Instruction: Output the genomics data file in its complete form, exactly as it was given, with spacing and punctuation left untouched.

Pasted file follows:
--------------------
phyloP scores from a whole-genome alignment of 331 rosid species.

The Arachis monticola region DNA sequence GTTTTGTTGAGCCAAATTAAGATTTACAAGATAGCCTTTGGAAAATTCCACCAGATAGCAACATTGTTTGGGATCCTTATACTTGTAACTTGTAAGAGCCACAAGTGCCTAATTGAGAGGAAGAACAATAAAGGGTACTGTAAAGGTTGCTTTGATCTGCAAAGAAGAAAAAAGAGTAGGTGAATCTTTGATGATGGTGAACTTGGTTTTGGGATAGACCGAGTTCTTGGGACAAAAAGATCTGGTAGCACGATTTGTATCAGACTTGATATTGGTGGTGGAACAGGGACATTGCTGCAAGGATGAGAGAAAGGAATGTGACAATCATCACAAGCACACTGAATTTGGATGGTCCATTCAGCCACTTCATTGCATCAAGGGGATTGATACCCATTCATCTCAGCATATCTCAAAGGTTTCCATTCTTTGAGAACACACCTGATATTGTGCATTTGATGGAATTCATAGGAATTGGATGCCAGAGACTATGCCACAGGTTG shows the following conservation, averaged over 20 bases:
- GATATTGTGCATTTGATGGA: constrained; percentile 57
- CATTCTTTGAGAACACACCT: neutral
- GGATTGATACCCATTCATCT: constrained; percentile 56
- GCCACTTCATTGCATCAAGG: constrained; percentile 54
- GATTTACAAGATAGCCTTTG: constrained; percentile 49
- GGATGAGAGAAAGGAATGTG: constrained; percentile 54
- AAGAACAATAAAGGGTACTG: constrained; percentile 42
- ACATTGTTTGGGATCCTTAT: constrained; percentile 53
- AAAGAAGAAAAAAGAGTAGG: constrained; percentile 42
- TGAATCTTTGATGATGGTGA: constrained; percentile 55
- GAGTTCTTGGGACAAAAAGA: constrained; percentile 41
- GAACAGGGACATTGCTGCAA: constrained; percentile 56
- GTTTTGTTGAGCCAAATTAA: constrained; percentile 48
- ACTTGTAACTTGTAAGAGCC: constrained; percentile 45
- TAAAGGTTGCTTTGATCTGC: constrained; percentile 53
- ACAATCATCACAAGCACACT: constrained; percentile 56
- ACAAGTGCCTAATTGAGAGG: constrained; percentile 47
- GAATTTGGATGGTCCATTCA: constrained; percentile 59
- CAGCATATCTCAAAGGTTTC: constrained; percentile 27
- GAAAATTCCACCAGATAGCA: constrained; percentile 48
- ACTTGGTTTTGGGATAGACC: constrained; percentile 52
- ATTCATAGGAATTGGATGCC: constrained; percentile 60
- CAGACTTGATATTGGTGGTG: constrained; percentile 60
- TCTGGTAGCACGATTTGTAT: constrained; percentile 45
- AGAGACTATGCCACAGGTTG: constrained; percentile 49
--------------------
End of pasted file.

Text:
phyloP scores from a whole-genome alignment of 331 rosid species.

The Arachis monticola region DNA sequence GTTTTGTTGAGCCAAATTAAGATTTACAAGATAGCCTTTGGAAAATTCCACCAGATAGCAACATTGTTTGGGATCCTTATACTTGTAACTTGTAAGAGCCACAAGTGCCTAATTGAGAGGAAGAACAATAAAGGGTACTGTAAAGGTTGCTTTGATCTGCAAAGAAGAAAAAAGAGTAGGTGAATCTTTGATGATGGTGAACTTGGTTTTGGGATAGACCGAGTTCTTGGGACAAAAAGATCTGGTAGCACGATTTGTATCAGACTTGATATTGGTGGTGGAACAGGGACATTGCTGCAAGGATGAGAGAAAGGAATGTGACAATCATCACAAGCACACTGAATTTGGATGGTCCATTCAGCCACTTCATTGCATCAAGGGGATTGATACCCATTCATCTCAGCATATCTCAAAGGTTTCCATTCTTTGAGAACACACCTGATATTGTGCATTTGATGGAATTCATAGGAATTGGATGCCAGAGACTATGCCACAGGTTG shows the following conservation, averaged over 20 bases:
- GATATTGTGCATTTGATGGA: constrained; percentile 57
- CATTCTTTGAGAACACACCT: neutral
- GGATTGATACCCATTCATCT: constrained; percentile 56
- GCCACTTCATTGCATCAAGG: constrained; percentile 54
- GATTTACAAGATAGCCTTTG: constrained; percentile 49
- GGATGAGAGAAAGGAATGTG: constrained; percentile 54
- AAGAACAATAAAGGGTACTG: constrained; percentile 42
- ACATTGTTTGGGATCCTTAT: constrained; percentile 53
- AAAGAAGAAAAAAGAGTAGG: constrained; percentile 42
- TGAATCTTTGATGATGGTGA: constrained; percentile 55
- GAGTTCTTGGGACAAAAAGA: constrained; percentile 41
- GAACAGGGACATTGCTGCAA: constrained; percentile 56
- GTTTTGTTGAGCCAAATTAA: constrained; percentile 48
- ACTTGTAACTTGTAAGAGCC: constrained; percentile 45
- TAAAGGTTGCTTTGATCTGC: constrained; percentile 53
- ACAATCATCACAAGCACACT: constrained; percentile 56
- ACAAGTGCCTAATTGAGAGG: constrained; percentile 47
- GAATTTGGATGGTCCATTCA: constrained; percentile 59
- CAGCATATCTCAAAGGTTTC: constrained; percentile 27
- GAAAATTCCACCAGATAGCA: constrained; percentile 48
- ACTTGGTTTTGGGATAGACC: constrained; percentile 52
- ATTCATAGGAATTGGATGCC: constrained; percentile 60
- CAGACTTGATATTGGTGGTG: constrained; percentile 60
- TCTGGTAGCACGATTTGTAT: constrained; percentile 45
- AGAGACTATGCCACAGGTTG: constrained; percentile 49